KRA in bitter tax row with Chinese firm over Ksh64 million police allowances

Police officers manning the construction of the Standard Gauge Railway. [Photo: Standard]

Chinese firm constructing the Standard Gauge Railways, China Roads and Bridges Corporation (CRBC) is embroiled in a tax row with the Kenya Revenue Authority (KRA).

KRA is demanding Ksh64 million from CRBC for tax on allowances paid out to police officers manning the project.

The case which has been filed at the High Court has CRBC arguing that the Ksh64 million tax demand by KRA is illegal on account that it was not part of the agreement.

CRBC adds that the Kenyan government had the sole mandate to pay out the allowances to the police officers who guarded the project and not the Chinese firm.

“The police officers are not employees of the appellant (CRBC) as such, the National Police Service should bear the responsibility of the deduced Pay As You Earn (PAYE),” the Chinese firm argued according to the Standard.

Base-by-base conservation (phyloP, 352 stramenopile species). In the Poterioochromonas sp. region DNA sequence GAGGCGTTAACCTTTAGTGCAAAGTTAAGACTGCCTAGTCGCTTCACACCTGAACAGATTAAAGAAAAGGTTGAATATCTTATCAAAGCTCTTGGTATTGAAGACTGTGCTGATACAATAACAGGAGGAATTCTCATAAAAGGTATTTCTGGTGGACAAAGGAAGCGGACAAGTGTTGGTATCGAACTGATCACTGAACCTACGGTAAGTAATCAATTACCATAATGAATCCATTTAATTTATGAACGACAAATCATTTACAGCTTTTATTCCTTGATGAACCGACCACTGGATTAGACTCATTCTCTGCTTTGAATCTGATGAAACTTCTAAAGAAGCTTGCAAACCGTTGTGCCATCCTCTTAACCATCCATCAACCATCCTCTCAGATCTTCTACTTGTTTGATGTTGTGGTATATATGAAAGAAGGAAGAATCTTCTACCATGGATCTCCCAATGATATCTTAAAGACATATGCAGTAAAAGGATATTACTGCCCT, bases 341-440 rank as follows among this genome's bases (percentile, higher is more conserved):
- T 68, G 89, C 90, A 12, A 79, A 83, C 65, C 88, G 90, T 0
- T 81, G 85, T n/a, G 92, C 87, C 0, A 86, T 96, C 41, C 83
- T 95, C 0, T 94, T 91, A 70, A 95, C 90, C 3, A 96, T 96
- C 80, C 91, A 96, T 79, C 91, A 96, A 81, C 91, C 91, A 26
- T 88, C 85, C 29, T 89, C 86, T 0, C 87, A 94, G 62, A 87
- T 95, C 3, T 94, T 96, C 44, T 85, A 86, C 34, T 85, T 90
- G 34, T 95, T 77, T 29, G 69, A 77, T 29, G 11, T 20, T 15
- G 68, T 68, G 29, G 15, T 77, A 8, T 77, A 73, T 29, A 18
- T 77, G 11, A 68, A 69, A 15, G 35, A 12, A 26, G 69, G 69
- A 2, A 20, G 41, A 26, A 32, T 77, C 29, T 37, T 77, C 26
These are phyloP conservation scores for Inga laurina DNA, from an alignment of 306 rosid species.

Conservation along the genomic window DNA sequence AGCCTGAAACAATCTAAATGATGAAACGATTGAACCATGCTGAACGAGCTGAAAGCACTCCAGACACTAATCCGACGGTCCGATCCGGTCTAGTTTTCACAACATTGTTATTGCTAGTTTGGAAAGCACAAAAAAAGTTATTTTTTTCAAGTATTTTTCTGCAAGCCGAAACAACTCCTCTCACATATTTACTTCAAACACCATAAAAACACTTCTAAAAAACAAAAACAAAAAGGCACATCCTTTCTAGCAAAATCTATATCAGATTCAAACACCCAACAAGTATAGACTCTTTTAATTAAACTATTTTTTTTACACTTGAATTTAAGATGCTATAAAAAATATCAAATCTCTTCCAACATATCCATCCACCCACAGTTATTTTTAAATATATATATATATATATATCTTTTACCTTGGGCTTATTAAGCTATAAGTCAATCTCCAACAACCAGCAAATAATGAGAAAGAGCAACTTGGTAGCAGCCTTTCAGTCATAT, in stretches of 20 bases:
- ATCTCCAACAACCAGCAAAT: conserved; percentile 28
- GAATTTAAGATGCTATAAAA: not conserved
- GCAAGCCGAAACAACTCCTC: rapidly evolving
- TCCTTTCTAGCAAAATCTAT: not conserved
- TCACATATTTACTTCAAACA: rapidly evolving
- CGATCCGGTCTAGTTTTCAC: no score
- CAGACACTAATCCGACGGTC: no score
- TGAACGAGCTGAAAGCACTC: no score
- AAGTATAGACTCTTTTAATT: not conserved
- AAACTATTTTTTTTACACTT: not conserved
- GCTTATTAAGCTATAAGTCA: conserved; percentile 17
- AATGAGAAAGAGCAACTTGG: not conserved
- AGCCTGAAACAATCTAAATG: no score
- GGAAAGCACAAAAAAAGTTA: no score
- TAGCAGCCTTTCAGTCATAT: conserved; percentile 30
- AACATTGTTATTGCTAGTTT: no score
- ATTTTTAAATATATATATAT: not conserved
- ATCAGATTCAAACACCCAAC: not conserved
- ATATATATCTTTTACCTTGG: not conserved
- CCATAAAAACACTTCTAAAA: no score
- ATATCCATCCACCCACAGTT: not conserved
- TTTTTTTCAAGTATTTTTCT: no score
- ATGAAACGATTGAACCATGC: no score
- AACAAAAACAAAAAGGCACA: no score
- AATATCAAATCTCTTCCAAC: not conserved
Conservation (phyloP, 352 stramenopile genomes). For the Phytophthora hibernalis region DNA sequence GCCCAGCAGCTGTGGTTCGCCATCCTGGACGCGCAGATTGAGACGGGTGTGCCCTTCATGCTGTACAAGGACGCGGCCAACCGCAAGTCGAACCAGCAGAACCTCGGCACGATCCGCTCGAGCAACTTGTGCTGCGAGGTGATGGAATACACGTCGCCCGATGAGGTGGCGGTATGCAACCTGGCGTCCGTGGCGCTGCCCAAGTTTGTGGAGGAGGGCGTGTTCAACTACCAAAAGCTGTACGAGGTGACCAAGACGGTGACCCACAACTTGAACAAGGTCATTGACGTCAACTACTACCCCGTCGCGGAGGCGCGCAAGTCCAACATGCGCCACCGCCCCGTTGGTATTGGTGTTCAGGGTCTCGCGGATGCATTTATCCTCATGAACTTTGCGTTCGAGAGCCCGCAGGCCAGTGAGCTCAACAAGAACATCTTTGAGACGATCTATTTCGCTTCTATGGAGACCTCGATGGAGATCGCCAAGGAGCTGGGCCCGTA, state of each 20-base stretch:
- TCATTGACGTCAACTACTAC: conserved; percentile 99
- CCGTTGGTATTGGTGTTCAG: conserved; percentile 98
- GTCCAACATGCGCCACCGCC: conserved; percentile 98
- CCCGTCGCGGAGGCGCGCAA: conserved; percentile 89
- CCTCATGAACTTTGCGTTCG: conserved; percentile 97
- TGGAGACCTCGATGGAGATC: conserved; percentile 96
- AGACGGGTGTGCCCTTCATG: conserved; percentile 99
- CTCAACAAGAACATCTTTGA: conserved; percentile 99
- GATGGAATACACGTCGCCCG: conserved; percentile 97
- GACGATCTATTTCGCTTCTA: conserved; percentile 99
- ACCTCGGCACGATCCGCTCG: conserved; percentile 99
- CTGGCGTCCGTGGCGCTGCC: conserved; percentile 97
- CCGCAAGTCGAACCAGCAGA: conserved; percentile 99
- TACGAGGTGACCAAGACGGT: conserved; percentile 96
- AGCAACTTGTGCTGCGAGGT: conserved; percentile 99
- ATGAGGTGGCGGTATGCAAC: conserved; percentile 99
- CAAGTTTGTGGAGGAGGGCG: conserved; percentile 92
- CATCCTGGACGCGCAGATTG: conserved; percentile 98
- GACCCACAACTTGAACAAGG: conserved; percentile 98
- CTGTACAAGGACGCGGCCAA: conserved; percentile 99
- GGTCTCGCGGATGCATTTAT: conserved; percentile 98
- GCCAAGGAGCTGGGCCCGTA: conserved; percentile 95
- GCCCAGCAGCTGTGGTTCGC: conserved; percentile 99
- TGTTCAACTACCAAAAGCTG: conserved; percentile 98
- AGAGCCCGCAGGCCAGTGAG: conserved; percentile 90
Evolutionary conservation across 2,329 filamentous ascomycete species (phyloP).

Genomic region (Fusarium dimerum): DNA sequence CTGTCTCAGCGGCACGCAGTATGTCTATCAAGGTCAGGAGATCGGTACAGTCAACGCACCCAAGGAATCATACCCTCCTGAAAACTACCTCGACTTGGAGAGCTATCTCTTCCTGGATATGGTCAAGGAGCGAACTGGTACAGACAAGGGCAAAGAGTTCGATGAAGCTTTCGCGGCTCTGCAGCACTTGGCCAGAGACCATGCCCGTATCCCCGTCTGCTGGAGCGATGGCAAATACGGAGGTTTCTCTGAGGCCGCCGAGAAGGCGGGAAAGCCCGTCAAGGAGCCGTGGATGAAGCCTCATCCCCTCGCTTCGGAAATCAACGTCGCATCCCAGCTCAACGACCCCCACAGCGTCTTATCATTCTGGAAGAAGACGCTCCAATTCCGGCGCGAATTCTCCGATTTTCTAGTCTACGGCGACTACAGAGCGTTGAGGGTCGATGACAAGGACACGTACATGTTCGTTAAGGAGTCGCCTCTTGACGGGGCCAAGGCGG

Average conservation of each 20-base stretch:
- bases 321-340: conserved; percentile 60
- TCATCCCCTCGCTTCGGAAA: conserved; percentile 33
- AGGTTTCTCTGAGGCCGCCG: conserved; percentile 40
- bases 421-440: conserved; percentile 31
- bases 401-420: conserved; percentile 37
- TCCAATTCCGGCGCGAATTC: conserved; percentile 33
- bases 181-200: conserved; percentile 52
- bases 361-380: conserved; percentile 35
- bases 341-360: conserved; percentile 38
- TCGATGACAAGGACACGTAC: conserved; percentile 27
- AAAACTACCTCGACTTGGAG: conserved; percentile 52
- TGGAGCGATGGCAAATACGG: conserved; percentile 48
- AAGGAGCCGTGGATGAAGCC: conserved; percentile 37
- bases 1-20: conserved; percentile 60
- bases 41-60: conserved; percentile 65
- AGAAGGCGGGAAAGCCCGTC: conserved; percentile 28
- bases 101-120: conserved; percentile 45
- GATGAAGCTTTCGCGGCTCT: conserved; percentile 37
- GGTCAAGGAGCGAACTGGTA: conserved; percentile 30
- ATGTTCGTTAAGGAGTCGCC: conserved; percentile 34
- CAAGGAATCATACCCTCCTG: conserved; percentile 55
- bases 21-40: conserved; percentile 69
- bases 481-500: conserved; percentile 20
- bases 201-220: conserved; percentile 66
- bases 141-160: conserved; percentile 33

However, KRA in its reply argues that CRBC by virtue of being an employer had the onus of deducting tax and submitting it to the taxman because the police officers offered services for the firm.

KRA made the tax demand after reviewing tax records for CRBC between 2014 and 2016.

The taxman is said to have written to the Chinese firm in 2017 and they agreed that supplies to its workers be taxed at 25 per cent. Thus, the firm was to pay Sh199 million as corporation tax.

On insurance expenses, KRA capped CRBC tax at Ksh932 million which it was to remit while the interest charged by CRBC to Kenya for locomotives and rolling stocks stood at Sh230 million.

KRA also stated that Ksh2.4 billion was withholding tax and a further Ksh161 million as additional PAYE.

Taxed at a rate of 20 per cent for the allowance paid out to the police, KRA asked for Ksh44 million from CRBC and a penalty of Ksh11 million and Ksh9 million interest.

In total, VAT stood at Ksh3 billion.

CRBC only offset Ksh800 million out of the Ksh3 billion which KRA demanded from the firm as net principal tax.